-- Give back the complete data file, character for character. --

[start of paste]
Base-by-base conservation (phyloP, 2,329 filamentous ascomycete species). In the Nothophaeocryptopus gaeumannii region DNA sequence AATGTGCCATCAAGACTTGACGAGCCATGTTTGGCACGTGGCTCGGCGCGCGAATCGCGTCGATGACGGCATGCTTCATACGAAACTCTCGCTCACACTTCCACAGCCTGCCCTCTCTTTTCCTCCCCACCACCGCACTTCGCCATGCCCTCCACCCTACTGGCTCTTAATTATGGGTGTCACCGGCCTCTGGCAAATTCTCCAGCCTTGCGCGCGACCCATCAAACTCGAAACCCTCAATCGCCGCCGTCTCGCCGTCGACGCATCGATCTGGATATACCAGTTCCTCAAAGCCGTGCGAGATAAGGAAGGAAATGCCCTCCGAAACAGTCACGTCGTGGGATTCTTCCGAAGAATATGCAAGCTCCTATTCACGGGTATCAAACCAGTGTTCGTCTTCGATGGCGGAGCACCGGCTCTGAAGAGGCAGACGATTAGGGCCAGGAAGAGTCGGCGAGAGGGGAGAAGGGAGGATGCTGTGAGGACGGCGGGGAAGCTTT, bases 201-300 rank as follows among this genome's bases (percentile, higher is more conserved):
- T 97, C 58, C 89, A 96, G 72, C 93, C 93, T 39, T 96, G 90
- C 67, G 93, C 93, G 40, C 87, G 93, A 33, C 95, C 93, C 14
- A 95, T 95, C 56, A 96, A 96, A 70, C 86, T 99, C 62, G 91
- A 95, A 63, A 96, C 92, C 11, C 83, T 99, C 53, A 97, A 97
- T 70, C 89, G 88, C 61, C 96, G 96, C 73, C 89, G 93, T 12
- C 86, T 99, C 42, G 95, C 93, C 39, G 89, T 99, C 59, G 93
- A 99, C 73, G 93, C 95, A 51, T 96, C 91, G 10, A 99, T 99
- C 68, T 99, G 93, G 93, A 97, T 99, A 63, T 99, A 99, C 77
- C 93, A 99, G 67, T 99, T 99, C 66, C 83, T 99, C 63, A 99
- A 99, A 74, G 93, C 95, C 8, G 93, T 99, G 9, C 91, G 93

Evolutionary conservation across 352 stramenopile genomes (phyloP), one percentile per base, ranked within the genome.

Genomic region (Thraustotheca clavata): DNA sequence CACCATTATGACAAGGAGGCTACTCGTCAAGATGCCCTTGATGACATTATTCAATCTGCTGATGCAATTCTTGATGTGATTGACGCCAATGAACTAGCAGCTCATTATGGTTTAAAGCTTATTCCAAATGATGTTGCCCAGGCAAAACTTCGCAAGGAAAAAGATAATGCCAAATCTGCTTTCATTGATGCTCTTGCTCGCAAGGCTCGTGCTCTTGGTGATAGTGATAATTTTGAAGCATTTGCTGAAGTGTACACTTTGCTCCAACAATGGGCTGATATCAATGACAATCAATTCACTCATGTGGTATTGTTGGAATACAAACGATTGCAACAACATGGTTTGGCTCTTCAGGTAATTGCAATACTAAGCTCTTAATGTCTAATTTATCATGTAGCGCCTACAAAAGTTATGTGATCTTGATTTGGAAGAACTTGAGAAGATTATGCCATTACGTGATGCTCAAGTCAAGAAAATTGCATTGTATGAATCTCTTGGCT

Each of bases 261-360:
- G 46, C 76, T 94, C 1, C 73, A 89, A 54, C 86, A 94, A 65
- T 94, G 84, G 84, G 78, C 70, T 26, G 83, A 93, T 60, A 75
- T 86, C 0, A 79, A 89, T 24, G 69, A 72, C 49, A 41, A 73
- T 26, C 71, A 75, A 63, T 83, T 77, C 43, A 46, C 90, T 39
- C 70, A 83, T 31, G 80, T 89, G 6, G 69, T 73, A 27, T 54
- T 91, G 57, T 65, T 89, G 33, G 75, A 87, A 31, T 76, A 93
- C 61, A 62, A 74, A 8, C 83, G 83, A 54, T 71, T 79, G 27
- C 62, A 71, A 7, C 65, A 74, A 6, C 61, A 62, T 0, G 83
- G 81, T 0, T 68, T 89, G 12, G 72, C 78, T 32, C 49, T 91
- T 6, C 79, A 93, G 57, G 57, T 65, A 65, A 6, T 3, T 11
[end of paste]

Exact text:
Base-by-base conservation (phyloP, 2,329 filamentous ascomycete species). In the Nothophaeocryptopus gaeumannii region DNA sequence AATGTGCCATCAAGACTTGACGAGCCATGTTTGGCACGTGGCTCGGCGCGCGAATCGCGTCGATGACGGCATGCTTCATACGAAACTCTCGCTCACACTTCCACAGCCTGCCCTCTCTTTTCCTCCCCACCACCGCACTTCGCCATGCCCTCCACCCTACTGGCTCTTAATTATGGGTGTCACCGGCCTCTGGCAAATTCTCCAGCCTTGCGCGCGACCCATCAAACTCGAAACCCTCAATCGCCGCCGTCTCGCCGTCGACGCATCGATCTGGATATACCAGTTCCTCAAAGCCGTGCGAGATAAGGAAGGAAATGCCCTCCGAAACAGTCACGTCGTGGGATTCTTCCGAAGAATATGCAAGCTCCTATTCACGGGTATCAAACCAGTGTTCGTCTTCGATGGCGGAGCACCGGCTCTGAAGAGGCAGACGATTAGGGCCAGGAAGAGTCGGCGAGAGGGGAGAAGGGAGGATGCTGTGAGGACGGCGGGGAAGCTTT, bases 201-300 rank as follows among this genome's bases (percentile, higher is more conserved):
- T 97, C 58, C 89, A 96, G 72, C 93, C 93, T 39, T 96, G 90
- C 67, G 93, C 93, G 40, C 87, G 93, A 33, C 95, C 93, C 14
- A 95, T 95, C 56, A 96, A 96, A 70, C 86, T 99, C 62, G 91
- A 95, A 63, A 96, C 92, C 11, C 83, T 99, C 53, A 97, A 97
- T 70, C 89, G 88, C 61, C 96, G 96, C 73, C 89, G 93, T 12
- C 86, T 99, C 42, G 95, C 93, C 39, G 89, T 99, C 59, G 93
- A 99, C 73, G 93, C 95, A 51, T 96, C 91, G 10, A 99, T 99
- C 68, T 99, G 93, G 93, A 97, T 99, A 63, T 99, A 99, C 77
- C 93, A 99, G 67, T 99, T 99, C 66, C 83, T 99, C 63, A 99
- A 99, A 74, G 93, C 95, C 8, G 93, T 99, G 9, C 91, G 93

Evolutionary conservation across 352 stramenopile genomes (phyloP), one percentile per base, ranked within the genome.

Genomic region (Thraustotheca clavata): DNA sequence CACCATTATGACAAGGAGGCTACTCGTCAAGATGCCCTTGATGACATTATTCAATCTGCTGATGCAATTCTTGATGTGATTGACGCCAATGAACTAGCAGCTCATTATGGTTTAAAGCTTATTCCAAATGATGTTGCCCAGGCAAAACTTCGCAAGGAAAAAGATAATGCCAAATCTGCTTTCATTGATGCTCTTGCTCGCAAGGCTCGTGCTCTTGGTGATAGTGATAATTTTGAAGCATTTGCTGAAGTGTACACTTTGCTCCAACAATGGGCTGATATCAATGACAATCAATTCACTCATGTGGTATTGTTGGAATACAAACGATTGCAACAACATGGTTTGGCTCTTCAGGTAATTGCAATACTAAGCTCTTAATGTCTAATTTATCATGTAGCGCCTACAAAAGTTATGTGATCTTGATTTGGAAGAACTTGAGAAGATTATGCCATTACGTGATGCTCAAGTCAAGAAAATTGCATTGTATGAATCTCTTGGCT

Each of bases 261-360:
- G 46, C 76, T 94, C 1, C 73, A 89, A 54, C 86, A 94, A 65
- T 94, G 84, G 84, G 78, C 70, T 26, G 83, A 93, T 60, A 75
- T 86, C 0, A 79, A 89, T 24, G 69, A 72, C 49, A 41, A 73
- T 26, C 71, A 75, A 63, T 83, T 77, C 43, A 46, C 90, T 39
- C 70, A 83, T 31, G 80, T 89, G 6, G 69, T 73, A 27, T 54
- T 91, G 57, T 65, T 89, G 33, G 75, A 87, A 31, T 76, A 93
- C 61, A 62, A 74, A 8, C 83, G 83, A 54, T 71, T 79, G 27
- C 62, A 71, A 7, C 65, A 74, A 6, C 61, A 62, T 0, G 83
- G 81, T 0, T 68, T 89, G 12, G 72, C 78, T 32, C 49, T 91
- T 6, C 79, A 93, G 57, G 57, T 65, A 65, A 6, T 3, T 11